Tuesday, February 07, 2006

Cool Dark Matter

Paul Cook has more on the Mystery of Not-So-Cold Dark Matter over on Tangent Space

I have to confess that I was expecting this, and am looking forward to the paper.
Gerry is a former collaborator and I've talked to him about the mystery of the dwarf spheroidals.

We also have a proposed SIM Key Project to nail this down, although if SIM is descoped he project might not be doable, or more likely will be bumped by the local astrometry and planet hunts which will take more time on a smaller telescope.

Short version: dwarf spheroidals show evidence of a disproportionately high fraction of dark matter; this is expected since their gravitational potential is shallow, so baryons(normal matter) are easily expelled, by say type II supernovae, and thus star formation is interrupted or halted.

But, if you look at them in detail, two things jump out - there are too few dwarf galaxies, by ~ 2 orders of magnitude, and their properties cut off abruptly.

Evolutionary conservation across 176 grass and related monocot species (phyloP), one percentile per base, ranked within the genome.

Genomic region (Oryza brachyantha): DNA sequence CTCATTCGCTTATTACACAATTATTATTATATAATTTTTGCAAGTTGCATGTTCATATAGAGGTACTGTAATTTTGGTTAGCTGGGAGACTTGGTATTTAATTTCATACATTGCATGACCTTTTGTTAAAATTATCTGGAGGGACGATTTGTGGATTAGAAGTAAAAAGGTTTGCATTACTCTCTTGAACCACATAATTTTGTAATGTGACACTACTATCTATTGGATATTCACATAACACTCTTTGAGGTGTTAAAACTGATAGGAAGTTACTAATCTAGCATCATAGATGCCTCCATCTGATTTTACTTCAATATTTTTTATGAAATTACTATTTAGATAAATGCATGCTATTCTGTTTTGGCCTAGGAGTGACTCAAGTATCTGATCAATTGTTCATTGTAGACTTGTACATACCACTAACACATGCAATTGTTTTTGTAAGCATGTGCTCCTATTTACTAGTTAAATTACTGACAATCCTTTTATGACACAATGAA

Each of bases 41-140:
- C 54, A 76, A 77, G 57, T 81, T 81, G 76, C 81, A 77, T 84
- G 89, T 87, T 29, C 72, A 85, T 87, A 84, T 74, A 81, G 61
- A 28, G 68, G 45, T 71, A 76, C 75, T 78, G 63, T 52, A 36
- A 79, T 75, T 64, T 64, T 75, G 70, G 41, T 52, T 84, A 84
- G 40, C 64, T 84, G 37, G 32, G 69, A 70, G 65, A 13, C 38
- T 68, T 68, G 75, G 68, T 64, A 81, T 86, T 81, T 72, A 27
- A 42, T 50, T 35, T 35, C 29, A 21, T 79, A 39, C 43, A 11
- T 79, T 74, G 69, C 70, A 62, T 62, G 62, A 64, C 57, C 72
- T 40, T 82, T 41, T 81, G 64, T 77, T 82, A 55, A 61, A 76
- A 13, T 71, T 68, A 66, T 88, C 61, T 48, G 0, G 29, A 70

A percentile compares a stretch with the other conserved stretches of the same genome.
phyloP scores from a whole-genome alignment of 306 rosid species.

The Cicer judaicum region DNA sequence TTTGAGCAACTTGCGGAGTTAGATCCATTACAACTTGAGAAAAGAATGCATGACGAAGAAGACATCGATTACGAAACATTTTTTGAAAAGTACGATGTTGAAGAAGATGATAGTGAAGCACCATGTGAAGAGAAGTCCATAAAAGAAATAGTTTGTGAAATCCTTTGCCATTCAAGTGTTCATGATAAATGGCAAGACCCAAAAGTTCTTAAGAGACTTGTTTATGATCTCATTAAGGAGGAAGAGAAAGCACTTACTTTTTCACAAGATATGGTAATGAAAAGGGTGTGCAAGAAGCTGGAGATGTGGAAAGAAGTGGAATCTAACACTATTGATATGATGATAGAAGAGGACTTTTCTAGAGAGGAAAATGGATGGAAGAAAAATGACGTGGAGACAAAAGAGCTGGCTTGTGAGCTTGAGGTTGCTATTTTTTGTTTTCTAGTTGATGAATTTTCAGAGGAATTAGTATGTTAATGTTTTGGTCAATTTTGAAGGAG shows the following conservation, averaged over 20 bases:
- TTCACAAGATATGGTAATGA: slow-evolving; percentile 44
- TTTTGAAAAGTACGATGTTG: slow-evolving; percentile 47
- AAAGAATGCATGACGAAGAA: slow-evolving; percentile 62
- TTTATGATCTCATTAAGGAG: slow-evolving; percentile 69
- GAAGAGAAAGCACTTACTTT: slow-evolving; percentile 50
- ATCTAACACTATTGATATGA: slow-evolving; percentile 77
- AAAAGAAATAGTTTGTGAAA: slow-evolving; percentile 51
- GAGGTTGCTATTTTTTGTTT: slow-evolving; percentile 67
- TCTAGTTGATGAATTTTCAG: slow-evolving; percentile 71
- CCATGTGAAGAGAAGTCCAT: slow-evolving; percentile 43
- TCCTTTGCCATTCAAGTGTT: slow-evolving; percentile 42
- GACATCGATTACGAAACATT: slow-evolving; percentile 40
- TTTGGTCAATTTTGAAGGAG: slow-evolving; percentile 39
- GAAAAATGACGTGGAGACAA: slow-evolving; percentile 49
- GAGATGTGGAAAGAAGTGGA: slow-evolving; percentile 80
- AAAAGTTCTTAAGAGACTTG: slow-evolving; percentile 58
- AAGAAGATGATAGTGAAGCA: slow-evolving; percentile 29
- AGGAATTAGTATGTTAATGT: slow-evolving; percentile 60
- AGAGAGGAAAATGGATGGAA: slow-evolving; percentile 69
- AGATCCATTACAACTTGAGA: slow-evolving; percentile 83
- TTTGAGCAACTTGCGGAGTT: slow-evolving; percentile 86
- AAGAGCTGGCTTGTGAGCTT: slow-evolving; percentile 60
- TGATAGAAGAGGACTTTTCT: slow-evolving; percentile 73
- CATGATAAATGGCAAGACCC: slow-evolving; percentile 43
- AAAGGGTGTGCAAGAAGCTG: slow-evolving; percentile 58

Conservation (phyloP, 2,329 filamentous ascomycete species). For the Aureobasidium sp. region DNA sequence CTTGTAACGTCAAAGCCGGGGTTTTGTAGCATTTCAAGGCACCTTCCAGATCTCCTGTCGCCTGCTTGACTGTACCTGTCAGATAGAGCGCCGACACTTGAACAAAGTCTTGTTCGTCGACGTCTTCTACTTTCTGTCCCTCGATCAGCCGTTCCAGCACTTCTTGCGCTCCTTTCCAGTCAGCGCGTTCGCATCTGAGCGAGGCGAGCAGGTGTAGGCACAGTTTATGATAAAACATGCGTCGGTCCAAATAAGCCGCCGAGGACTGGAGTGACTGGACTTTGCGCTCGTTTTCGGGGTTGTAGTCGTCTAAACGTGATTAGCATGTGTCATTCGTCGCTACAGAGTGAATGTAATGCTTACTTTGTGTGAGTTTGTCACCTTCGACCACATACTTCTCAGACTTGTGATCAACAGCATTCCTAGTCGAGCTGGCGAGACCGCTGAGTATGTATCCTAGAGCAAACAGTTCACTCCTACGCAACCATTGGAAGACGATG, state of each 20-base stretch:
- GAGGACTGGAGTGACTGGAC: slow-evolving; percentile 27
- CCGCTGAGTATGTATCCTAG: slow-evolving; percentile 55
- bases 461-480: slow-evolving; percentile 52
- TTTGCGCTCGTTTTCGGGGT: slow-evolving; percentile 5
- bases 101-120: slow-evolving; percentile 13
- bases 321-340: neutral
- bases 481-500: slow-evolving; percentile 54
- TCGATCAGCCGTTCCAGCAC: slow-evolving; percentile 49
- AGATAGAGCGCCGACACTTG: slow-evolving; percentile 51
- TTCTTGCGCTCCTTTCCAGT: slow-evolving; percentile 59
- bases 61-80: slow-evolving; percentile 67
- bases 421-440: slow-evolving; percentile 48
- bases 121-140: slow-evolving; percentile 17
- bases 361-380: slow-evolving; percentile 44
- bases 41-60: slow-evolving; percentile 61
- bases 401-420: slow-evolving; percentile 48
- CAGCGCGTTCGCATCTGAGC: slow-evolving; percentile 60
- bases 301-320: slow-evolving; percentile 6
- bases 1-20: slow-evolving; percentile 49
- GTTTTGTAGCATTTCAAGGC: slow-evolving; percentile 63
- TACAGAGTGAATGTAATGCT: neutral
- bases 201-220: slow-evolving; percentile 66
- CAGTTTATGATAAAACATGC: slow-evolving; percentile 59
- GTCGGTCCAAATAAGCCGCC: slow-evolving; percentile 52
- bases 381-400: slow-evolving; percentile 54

Simplest explanation is the Cold Dark Matter is not cold. Rather it has a residual irreducable velocity dispersion of ~ 10 km/sec, corresponding to O(104) K, and a scale of ~ 300 pc and mass of ~> 3d7 solar masses.
Or equivalently a characteristic density cut off.

Which is peculiar.

Might be we're missing something about baryon cooling and there are a lot of lower mass baryon free dwarfs out there ("lumpy halos"), or we're getting data on the physics of Cold Dark Matter.

Some ideas about that, but not in a blog.


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